The best all-Scottish fight in some years, Lee McGregor vs Kash Farooq sees the former go home with two major belts
If Regis Prograis vs Josh Taylor was a perfect storm of two great fighters coming together at the peak of their powers, then Kash Farooq vs Lee McGregor was surely the domestic equivalent.
Both young and undefeated Scots, Glasgow’s Farooq (23) held the British bantamweight title and had in fact secured the coveted Lonsdale Belt outright, while McGregor, a year younger, was the reigning Commonwealth champion. McGregor, the more accomplished amateur, was significantly bigger and potentially physically stronger, but Farooq was the slicker, more evasive and packed a punch that was developing all the time. The British Asian also boasted home city advantage at the Emirates Arena and his six inside-schedule victories (from 13 overall) had come within his last seven fights.
McGregor, entering his third bout with trainer Grant Smith having begun his pro career under Shane McGuigan, was just 7-0 (6) but had displayed a level of composure belying his lack of professional experience. His promoter, MTK Global, also staged the show, headlined by this scheduled 12-rounder for both belts that was easily each man’s sternest test thus far.
McGregor was officially two-and-a-half inches taller but the height difference appeared more pronounced. He attempted to use his reach advantage early on but the head movement of ’Untouchable’ Farooq was impressive. Both began to unload the heavy artillery in round two. Farooq looked to time McGregor’s lead and counter sharply, as he did with a sweet combination in the second and a left hook in the next.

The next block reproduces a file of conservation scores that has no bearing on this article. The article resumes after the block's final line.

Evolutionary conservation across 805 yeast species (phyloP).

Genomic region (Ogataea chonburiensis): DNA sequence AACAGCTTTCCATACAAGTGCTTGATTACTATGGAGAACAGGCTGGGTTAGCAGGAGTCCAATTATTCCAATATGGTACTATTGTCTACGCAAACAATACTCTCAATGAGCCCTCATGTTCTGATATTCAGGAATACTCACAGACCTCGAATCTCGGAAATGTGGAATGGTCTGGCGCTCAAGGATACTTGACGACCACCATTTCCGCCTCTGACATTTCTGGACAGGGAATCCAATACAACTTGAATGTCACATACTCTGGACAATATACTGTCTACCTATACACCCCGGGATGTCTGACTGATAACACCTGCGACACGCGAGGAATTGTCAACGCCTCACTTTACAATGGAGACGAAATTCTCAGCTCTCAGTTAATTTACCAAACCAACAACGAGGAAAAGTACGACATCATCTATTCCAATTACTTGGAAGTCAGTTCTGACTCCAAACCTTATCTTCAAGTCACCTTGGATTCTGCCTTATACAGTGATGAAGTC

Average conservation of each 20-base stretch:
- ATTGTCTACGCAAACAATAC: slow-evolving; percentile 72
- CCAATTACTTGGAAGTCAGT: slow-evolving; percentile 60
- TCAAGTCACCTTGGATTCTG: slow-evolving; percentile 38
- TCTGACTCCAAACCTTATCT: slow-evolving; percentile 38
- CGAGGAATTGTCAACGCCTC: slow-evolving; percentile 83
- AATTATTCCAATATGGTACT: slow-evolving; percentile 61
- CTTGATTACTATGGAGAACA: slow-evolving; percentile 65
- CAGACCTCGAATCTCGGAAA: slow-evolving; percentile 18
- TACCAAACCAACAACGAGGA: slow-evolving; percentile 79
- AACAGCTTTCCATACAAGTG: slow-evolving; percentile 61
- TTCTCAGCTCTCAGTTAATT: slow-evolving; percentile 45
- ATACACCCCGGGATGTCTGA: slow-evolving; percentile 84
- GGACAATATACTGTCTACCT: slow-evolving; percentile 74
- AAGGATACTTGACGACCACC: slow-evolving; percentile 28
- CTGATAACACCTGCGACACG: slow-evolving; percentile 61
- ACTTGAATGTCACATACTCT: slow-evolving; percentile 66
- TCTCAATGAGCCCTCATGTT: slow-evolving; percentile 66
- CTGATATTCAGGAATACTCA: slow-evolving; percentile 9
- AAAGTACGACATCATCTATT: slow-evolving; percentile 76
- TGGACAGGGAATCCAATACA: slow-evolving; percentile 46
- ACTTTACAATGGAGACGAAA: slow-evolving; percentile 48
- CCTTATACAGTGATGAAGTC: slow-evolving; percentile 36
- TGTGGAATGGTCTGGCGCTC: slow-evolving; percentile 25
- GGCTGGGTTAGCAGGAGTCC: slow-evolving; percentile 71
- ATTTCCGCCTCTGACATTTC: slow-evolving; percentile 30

McGregor claimed Farooq up close and wrestled him back, smartly aiming to tire out the faster, sharper man. Farooq was cut under the right eye in the fourth, shortly before Lee landed a good long right hand. Farooq increased his body attack from the fifth. It was ultra-competitive but McGregor was missing more and that had to be draining him. The Edinburgh man looked to stay mobile but found it hard to move away without taking shots. Farooq rolled into range to land short blows up and down. I had him 4-2 up at halfway.
McGregor scored with the right uppercut throughout and landed several clean in a better seventh session for him. Farooq came marauding back in the next, especially to the body, outlanding his opponent. The fight was compelling if not constantly thrilling. Both kept their composure remarkably well under intense pressure, especially Kash, who was cut again, this time around the left optic, in a ninth he was winning, then bulled through the ropes. Farooq moved into a three-point lead on my card.
McGregor fought southpaw during parts of the later rounds and it worked for him, stabbing out long punches then moving or grabbing. The latter cost him a point in the 10th, which was unfortunate as it was Lee’s best round. Farooq got back to his upper-body movement in the 11th, and landed the cleaner blows. Farooq closed the distance in the last, drawing the lead and countering. McGregor swung for the fences but did land a few. I marked it a draw, leaving a final tally of 116-112 Farooq.
Two judges disagreed, with one score each of 114-113 and a 115-112 for Edinburgh’s new double champion.